You are hereNYT: Courts Roll Back Limits on Election Spending

NYT: Courts Roll Back Limits on Election Spending


January 8, 2010- Even before a landmark Supreme Court ruling on campaign finance law expected within days, a series of other court decisions is reshaping the political battlefield by freeing corporations, unions and other interest groups from many of the restrictions on their advertising about issues and candidates.

Legal experts and political operatives say the cases roll back campaign spending rules to the years before Watergate. The end of decades-old restrictions could unleash a torrent of negative advertisements, help cash-poor Republicans in a pivotal year and push President Obama to bring in more money for his party.

If the Supreme Court, as widely expected, rules against core elements of the existing limits, Democrats say they will try to enact new laws to reinstate the restrictions in time for the midterm elections in November. And advocates of stricter campaign finance laws say they hope the developments will prod the president to fulfill a campaign promise to update the presidential campaign financing system, even though it would diminish his edge as incumbent.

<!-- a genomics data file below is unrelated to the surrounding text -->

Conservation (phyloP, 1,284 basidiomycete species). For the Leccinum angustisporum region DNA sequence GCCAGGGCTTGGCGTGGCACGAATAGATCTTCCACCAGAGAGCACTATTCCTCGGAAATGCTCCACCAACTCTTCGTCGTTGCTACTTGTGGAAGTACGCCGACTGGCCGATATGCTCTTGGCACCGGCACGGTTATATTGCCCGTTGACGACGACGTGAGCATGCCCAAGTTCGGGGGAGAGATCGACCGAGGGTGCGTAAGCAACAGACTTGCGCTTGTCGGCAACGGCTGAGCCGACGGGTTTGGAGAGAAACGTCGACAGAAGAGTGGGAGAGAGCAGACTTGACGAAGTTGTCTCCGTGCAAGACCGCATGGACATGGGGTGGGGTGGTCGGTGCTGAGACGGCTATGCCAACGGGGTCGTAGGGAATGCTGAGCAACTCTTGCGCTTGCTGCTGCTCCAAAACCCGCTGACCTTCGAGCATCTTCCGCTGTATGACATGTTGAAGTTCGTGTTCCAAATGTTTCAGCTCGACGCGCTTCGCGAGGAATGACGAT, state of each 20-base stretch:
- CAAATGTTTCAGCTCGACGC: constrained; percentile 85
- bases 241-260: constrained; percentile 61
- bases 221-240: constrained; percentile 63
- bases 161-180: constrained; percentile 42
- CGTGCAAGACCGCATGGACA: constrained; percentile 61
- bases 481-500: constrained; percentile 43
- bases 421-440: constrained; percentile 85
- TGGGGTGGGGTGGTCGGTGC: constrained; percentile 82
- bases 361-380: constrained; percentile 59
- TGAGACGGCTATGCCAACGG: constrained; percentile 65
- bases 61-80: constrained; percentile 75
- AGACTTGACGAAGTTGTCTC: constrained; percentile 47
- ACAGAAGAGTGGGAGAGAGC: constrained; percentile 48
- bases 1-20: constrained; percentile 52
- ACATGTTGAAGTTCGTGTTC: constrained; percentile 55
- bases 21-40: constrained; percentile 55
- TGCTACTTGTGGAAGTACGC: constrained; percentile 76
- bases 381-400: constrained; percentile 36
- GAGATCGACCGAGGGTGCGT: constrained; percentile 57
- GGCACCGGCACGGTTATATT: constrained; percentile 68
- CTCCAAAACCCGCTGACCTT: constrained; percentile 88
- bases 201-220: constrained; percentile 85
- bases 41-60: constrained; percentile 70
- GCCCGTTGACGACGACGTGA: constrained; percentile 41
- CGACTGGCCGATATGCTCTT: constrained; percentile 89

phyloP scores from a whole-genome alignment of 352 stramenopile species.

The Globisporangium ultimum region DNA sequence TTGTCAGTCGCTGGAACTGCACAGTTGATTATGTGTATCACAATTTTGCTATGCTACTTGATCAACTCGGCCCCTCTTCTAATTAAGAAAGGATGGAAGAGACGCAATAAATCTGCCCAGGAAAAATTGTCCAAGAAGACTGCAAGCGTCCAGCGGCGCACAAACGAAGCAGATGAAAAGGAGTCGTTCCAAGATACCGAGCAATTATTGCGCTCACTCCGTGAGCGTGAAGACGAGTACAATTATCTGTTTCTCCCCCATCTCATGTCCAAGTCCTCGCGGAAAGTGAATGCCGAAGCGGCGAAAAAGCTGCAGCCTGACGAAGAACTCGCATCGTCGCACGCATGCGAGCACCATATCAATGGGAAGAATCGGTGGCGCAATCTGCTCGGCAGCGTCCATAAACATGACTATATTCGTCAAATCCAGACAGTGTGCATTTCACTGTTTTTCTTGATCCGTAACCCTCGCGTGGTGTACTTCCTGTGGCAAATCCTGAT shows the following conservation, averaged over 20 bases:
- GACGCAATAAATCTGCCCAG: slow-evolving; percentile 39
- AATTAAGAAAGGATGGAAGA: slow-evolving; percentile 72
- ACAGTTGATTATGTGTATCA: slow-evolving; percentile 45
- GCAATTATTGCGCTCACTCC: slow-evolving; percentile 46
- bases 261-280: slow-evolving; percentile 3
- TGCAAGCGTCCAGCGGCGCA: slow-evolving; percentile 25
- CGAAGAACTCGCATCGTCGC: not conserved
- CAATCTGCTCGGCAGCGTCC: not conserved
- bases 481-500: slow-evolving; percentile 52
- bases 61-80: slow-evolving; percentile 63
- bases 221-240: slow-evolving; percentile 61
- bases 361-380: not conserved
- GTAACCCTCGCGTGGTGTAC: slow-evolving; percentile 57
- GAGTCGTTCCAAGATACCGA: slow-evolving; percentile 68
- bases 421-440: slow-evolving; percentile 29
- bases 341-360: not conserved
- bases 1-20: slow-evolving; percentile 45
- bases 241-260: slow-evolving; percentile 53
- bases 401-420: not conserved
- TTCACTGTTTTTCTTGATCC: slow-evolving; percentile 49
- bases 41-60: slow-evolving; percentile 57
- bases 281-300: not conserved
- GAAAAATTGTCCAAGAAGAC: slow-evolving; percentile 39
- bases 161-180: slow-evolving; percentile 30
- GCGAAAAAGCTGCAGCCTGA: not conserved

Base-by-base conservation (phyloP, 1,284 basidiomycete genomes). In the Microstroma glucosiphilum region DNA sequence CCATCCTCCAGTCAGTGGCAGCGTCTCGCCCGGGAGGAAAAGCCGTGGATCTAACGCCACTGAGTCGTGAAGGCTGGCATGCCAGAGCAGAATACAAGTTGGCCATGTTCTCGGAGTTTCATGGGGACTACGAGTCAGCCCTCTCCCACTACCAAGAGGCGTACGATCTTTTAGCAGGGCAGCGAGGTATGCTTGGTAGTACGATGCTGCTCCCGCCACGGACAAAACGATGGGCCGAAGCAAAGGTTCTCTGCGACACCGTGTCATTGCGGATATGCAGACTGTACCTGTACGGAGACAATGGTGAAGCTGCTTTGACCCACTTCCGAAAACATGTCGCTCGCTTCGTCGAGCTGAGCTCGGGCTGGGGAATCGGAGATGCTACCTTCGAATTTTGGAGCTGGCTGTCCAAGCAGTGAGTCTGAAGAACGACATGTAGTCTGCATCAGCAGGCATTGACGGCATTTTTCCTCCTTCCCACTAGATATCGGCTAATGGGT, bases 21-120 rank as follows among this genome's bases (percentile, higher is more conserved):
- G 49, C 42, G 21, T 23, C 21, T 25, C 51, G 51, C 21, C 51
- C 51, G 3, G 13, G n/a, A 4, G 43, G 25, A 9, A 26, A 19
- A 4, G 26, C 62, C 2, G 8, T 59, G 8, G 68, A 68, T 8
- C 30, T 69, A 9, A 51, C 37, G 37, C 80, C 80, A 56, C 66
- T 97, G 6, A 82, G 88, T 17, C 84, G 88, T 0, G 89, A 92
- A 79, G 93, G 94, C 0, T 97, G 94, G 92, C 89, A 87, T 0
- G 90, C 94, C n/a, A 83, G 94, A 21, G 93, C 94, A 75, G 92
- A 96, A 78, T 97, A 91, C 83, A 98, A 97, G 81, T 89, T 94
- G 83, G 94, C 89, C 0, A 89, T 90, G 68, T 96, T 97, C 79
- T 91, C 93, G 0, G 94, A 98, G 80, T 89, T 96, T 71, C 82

Many legal experts say they expect the court to use its imminent ruling, in the case of Citizens United v. Federal Election Commission, to eliminate the remaining restrictions on advertisements for or against candidates paid for by corporations, unions and advocacy organizations. (The case centers on whether spending restrictions apply to a conservative group’s documentary, “Hillary: The Movie.”)

Even if the court rules more narrowly, legal experts and political advocates say that the 2010 elections will bring the first large-scale application of previous court decisions that have all but stripped away those restrictions. Though the rulings have not challenged the bans on direct corporate contributions to parties and candidates, political operatives say that as a practical matter the rulings and a deadlock at the Federal Election Commission have already opened wide latitude for independent groups to advocate for and against candidates.

“It will be no holds barred when it comes to independent expenditures,” said Kenneth A. Gross, a veteran political law expert at the firm of Skadden Arps in Washington.

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